Tuesday, April 13, 2010

Rent This House - Pay No Tax

In past posts I have tried tried to describe the math behind keeping the house as a rental. Main points:
  • Consider all expenses when calculating whether rental pays. Property tax is a big one!
  • Consider return on equity; if you have equity, you need to earn more than you would by selling and putting the money you get in a bank. (Of course, the banks will give you 0.0001% now, so that may be moot.)
  • Consider high transaction costs - it's just not cheap to buy and sell real-estate. In our case, we considered the market dislocation as driving up transaction costs (in that we'd have to have the house on the market for a while).
Well, it's April and the tax man is upon us.* Here is what I have learend:
  1. Losses on the rental property (there are a lot of up-front expenses; since we rented in October we're definitely in the red against those up-front costs for 2009) do not lower taxes on your regular work-type income. So we just "carry the loss forward" - that is, we can use our loss to pay less taxes next year if/when we make some money on the house.
  2. We have to depreciate the house - that is, we claim for tax purposes that it loses about $3000 of its value as an asset every year. This produces another "loss" for tax purposes.
If we have a good year with the house, we will still make less than $3000 in profit, so it turns out that due to depreciation, we will probably never have to pay taxes on the house.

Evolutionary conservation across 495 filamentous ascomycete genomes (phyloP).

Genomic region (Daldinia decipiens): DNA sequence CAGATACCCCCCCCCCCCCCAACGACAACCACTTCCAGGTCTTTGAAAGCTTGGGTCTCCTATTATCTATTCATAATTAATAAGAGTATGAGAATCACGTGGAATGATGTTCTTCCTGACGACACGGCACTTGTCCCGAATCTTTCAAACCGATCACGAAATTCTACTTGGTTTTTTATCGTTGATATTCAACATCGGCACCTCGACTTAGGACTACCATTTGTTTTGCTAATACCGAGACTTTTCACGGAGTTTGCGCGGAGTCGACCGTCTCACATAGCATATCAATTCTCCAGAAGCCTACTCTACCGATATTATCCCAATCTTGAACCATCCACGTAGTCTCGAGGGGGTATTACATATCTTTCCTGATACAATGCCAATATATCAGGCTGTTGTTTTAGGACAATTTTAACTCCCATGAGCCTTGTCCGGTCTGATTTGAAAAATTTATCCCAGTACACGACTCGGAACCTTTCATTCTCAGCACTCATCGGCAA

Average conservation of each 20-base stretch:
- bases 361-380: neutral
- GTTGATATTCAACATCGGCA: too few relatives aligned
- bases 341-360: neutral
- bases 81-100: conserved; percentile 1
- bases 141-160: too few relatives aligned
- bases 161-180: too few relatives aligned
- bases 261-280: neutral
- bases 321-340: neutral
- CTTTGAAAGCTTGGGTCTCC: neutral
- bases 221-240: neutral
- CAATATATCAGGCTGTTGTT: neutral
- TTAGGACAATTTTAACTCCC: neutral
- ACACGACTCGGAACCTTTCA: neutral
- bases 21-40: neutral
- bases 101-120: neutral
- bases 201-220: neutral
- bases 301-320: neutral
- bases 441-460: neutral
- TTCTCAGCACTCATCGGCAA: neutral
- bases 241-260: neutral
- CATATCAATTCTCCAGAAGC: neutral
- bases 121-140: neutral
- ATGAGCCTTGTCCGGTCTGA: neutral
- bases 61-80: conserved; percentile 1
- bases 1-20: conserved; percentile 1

To explain this second point in more detail: think of your rental house as a business; the business "buys" a house and thus has an asset. The IRS requires you to treat that house as losing value over 30 years. (This is silly because you will almost certainly be able to sell your house for more than $0 in 30 years, but hey, I only work here.) Your business recognizes a "loss" every year of a little bit, and thus you are less profitable to the IRS than you are in real life. (Clearly you didn't lose any real money to depreciation.)

There is a flip side: when we go to sell the house, the price we paid will be lowered by all of that depreciation. We paid $400,000 for the house (plus closing costs), so the odds of us making money on selling the house are approximately zilch. But for tax purposes, the price we bought at will appear lower for every year of depreciation.

(The IRS calls this "recapture" - the idea is that we really did think the house was trending toward $0, so when we actually sold it for more than $0, we were surprised that we made that unexpected money. Again, this strikes me as very silly indeed, but I'm not in charge.)

The final piece of the puzzle: if we have accumulated "losses" with the IRS every year (it's possible, because depreciation will be larger than our profit margins) we do get to use those losses against selling. So when it finally comes time to sell the house, the taxes on any gains (should they, due to some freak accident, exist) will be made larger by depreciation but smaller by losses carried over.

Does this affect the net calculation of whether it pays to rent a house out? I don't think it really matters substantially. It does change all of the numbers a little bit, but the way I see it, there are enough unpredictable factors (how long will you be renting, what will future interest rates be, what will the rental market bear) that the unknowns dwarf the imprecision of calculations done without correct tax treatment.

* You should really not treat anything I say on this blog as professional advice. The best thing to assume is that I am a computer programmer who is woefully under-informed in financial matters, because, well, I am a computer programmer who is woefully under-informed in tax matters.

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